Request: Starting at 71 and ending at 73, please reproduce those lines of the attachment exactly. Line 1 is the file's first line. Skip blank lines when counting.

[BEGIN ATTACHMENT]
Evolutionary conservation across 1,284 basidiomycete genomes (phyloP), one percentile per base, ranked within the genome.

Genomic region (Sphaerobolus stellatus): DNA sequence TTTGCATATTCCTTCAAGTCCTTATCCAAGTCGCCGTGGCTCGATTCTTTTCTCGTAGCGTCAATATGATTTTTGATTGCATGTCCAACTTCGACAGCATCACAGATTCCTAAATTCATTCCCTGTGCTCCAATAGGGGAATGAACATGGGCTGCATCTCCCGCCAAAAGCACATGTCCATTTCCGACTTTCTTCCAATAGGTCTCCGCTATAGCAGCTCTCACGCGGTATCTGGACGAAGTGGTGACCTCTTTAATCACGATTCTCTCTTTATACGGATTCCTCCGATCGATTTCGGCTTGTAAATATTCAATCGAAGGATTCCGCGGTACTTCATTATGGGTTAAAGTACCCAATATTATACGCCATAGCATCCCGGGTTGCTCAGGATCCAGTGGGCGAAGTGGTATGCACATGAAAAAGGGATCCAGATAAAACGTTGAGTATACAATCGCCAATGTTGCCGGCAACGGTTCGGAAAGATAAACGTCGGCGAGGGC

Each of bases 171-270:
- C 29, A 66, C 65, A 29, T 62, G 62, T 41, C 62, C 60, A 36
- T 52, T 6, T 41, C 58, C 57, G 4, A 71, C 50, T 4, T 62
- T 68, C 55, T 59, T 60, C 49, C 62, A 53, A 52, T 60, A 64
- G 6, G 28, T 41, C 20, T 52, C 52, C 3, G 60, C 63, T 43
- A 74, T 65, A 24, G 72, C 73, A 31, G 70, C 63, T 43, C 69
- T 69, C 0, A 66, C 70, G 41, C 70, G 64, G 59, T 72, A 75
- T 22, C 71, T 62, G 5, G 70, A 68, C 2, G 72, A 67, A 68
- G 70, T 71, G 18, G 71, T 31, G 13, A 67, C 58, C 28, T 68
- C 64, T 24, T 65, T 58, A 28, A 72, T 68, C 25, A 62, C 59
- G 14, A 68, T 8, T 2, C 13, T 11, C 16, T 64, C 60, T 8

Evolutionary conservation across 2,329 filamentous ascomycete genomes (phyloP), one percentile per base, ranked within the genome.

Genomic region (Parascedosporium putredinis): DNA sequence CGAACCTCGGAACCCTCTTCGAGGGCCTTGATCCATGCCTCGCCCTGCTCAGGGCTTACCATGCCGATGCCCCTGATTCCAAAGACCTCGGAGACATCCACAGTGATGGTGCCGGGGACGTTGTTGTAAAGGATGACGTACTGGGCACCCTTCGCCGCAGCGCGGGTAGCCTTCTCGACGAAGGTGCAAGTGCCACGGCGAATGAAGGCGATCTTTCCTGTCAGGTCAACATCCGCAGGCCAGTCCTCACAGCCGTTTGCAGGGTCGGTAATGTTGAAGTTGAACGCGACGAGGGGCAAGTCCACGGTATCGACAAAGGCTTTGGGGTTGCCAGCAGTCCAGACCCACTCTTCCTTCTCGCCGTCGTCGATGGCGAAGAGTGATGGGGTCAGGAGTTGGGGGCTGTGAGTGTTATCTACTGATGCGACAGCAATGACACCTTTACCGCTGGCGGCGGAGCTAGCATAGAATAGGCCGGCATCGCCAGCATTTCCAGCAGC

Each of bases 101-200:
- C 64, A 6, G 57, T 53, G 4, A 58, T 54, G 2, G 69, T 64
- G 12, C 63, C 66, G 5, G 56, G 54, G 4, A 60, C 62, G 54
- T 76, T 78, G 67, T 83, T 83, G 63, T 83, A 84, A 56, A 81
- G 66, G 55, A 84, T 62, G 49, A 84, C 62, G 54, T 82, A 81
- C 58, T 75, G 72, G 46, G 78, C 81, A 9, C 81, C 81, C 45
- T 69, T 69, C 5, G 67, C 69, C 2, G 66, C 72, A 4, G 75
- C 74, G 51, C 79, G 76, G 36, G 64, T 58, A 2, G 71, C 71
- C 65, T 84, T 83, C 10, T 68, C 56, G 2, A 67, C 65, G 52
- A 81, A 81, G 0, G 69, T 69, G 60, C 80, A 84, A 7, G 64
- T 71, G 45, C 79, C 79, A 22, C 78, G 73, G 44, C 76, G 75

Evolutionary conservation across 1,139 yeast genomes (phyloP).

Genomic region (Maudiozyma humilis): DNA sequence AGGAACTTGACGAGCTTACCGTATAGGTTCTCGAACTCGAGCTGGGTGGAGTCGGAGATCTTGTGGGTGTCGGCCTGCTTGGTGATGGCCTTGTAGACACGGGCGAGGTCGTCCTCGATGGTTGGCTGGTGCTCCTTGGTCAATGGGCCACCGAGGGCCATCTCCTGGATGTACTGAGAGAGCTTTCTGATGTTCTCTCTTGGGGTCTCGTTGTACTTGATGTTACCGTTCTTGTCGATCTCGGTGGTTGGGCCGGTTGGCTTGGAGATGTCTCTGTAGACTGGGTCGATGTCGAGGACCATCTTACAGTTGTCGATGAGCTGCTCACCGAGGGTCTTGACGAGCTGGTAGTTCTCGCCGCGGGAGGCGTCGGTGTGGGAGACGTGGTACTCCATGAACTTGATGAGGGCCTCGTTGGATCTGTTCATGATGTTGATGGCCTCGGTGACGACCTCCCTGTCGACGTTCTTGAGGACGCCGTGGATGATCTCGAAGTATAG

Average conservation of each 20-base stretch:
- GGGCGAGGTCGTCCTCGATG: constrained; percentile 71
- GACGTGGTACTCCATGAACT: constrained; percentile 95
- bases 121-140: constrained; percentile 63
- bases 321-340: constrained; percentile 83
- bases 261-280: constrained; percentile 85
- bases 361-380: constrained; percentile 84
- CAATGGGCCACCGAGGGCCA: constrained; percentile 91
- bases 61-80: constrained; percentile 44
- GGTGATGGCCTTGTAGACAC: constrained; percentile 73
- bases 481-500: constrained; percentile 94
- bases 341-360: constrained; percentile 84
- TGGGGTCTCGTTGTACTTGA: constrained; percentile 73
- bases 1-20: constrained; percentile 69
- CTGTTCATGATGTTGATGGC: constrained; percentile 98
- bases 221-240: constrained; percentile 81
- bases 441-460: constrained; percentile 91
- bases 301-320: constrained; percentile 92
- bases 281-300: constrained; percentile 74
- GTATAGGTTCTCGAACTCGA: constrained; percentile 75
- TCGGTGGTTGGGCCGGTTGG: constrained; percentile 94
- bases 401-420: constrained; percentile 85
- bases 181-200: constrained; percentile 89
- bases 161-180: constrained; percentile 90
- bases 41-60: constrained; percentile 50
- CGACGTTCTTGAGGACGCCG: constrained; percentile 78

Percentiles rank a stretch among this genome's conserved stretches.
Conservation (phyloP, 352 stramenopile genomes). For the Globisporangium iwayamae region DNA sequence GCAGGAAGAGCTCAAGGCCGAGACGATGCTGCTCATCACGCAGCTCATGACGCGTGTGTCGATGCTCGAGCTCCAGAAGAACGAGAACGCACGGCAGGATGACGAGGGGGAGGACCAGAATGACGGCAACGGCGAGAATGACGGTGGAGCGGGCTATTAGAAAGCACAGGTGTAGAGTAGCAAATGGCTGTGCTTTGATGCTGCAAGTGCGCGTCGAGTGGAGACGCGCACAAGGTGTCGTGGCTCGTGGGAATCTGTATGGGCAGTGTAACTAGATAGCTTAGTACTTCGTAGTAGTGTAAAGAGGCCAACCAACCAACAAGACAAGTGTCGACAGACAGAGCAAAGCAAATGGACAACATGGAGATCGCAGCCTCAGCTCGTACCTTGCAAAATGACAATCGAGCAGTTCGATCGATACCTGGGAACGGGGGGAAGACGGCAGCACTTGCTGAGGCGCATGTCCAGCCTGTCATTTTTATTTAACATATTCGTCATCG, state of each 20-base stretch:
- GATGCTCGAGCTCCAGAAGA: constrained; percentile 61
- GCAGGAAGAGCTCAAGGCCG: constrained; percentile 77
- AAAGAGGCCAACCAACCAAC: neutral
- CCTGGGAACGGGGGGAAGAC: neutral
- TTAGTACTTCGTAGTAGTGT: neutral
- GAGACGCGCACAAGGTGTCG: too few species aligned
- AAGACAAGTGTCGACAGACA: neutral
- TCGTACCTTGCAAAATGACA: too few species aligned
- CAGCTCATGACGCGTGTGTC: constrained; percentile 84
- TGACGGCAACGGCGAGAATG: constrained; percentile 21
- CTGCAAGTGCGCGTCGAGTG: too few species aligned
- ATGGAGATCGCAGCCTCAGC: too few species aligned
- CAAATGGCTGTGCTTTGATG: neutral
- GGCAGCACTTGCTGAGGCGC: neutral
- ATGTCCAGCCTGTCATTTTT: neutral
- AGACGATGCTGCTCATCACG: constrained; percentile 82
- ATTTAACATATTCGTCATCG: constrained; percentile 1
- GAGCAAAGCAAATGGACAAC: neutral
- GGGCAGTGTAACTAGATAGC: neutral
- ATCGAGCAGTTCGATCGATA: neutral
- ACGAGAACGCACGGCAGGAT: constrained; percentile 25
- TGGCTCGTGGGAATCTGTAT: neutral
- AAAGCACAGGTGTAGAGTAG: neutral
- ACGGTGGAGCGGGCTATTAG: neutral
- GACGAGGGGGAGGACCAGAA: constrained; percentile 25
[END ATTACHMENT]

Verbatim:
- ATGTCCAGCCTGTCATTTTT: neutral
- AGACGATGCTGCTCATCACG: constrained; percentile 82
- ATTTAACATATTCGTCATCG: constrained; percentile 1